Outsmart Malicious Hackers


Interesting timing this one, just a couple of days ago we reported – Avira Joins The Crowd & Starts To Offer Mac Antivirus Software – and now an unpatched vulnerability in Java for Mac OS that is being exploited in the wild.

The vulnerability (CVE-2012-0507) was patched in Java by Oracle back in February, but Apple roll their own Java for Mac OS and they haven’t rolled in this fix yet.

Flashback malware seems to be evolving pretty fast, it just shows that security in the Apple world is becoming a serious issue.

A Java vulnerability that hasn’t yet been patched by Apple is being exploited by cybercriminals to infect Mac computers with a new variant of the Flashback malware, according to security researchers from antivirus firm F-Secure.

Flashback is a computer Trojan horse for Mac OS that first appeared in September 2011. The first variant was distributed as a fake Flash Player installer, but the malware has been changed significantly since then, both in terms of functionality and distribution methods.

Back in February, several antivirus companies reported that a new Flashback version was being distributed through Java exploits, which meant that the infection process no longer required user interaction.

The Java vulnerabilities targeted by the February exploits dated back to 2009 and 2011, so users with up-to-date Java installations were protected.

However, that’s no longer the case with the latest variant of the malware, Flashback.K, which is being distributed by exploiting an unpatched Java vulnerability, security researchers from F-Secure said in a blog post Monday.

Oracle released a fix for the targeted vulnerability, which is identified as CVE-2012-0507, back in February and it was included in an update for the Windows version of Java.

People have called Apple out on this before, the lag between official patching of Java and the deployment of the safe version of Java on Mac OS can be months – a dangerous windows of opportunity of malware pimps to spread their wares.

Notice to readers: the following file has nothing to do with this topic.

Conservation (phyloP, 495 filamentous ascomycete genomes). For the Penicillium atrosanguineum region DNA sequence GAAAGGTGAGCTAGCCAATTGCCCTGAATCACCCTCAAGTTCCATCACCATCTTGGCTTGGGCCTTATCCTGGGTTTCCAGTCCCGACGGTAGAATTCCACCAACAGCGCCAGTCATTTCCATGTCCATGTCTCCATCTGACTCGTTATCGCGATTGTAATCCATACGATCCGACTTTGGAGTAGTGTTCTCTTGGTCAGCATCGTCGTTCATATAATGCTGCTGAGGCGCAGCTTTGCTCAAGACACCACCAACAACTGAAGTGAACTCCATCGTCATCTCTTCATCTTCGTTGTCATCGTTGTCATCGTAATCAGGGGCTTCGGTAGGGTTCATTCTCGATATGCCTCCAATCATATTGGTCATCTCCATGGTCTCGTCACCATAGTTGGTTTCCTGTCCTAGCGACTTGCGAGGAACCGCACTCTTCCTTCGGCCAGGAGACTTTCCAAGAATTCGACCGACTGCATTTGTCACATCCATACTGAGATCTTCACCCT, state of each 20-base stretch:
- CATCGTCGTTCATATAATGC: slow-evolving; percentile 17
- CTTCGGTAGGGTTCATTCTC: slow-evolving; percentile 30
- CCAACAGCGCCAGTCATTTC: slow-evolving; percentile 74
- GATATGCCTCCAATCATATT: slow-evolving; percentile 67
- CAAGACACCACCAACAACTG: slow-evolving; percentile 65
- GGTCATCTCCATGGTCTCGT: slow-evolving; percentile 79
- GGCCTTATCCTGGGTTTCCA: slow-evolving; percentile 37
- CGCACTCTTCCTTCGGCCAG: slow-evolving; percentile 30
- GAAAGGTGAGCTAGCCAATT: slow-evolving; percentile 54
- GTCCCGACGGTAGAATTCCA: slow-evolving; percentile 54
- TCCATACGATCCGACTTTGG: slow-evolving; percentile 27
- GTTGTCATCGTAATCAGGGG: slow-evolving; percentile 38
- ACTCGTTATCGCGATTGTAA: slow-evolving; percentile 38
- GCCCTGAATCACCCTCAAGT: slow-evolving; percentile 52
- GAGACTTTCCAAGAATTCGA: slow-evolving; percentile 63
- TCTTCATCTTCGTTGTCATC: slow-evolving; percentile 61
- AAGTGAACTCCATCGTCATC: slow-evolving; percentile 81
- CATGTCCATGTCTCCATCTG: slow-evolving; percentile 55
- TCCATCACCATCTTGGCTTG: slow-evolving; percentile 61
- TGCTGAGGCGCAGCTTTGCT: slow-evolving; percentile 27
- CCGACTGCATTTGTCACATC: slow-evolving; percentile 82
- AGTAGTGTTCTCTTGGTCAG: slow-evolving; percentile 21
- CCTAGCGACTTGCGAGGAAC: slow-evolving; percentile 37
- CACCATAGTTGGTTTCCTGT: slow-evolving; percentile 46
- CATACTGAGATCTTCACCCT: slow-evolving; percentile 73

You can disable Java in your browser though, if you’re a Mac user. Or just completely disable it from the OS, details here:

Mac Malware at the Moment

I’m not exactly sure how relevant Java is these days, there is the odd web-site with a Java applet – but it seems pretty rare on the whole.


However, since Apple distributes a self-compiled version of Java for Macs, it ports Oracle’s patches to it according to its own schedule, which can be months behind the one for Java on Windows.

Security experts have long warned that this delay in delivering Java patches on Mac OS could be used by malware writers to their advantage, and the new Flashback.K malware confirms that they were right.

After being dropped and executed on the system via the CVE-2012-0507 exploit, the new Trojan horse prompts a dialog window that asks the user for their administrative password.

Regardless of whether the user inputs the password or not, the malware still infects the system, F-Secure said in its description of the malware. The Trojan’s purpose is to inject itself into the Safari process and modify the contents of certain Web pages.

There are rumors that a new exploit for a different unpatched Java vulnerability is currently being sold on the underground market and could be used to target Mac users in a similar way in the future, the F-Secure researchers said.

“If you haven’t already disabled your Java client, please do so before this thing really become an outbreak,” they said. The antivirus company provides instructions on how to do this.

Apple stopped including Java by default in Mac OS X starting with version 10.7 (Lion). However, if Lion users encounter a Web page that requires Java, they are prompted to download and install the runtime and might later forget that they have it on their computers.

As we all know, Java is not exactly the most secure software on your computer – there have been multiple ’emergency’ patches for critical issues in Java in the last couple of years. It ranks up there with Flash and Adobe Acrobat for being the biggest threats to your machine.

As always – stay safe. Some more details here – Mac Flashback Exploiting Unpatched Java Vulnerability

Source: Network World


Posted in: Apple, Exploits/Vulnerabilities, Malware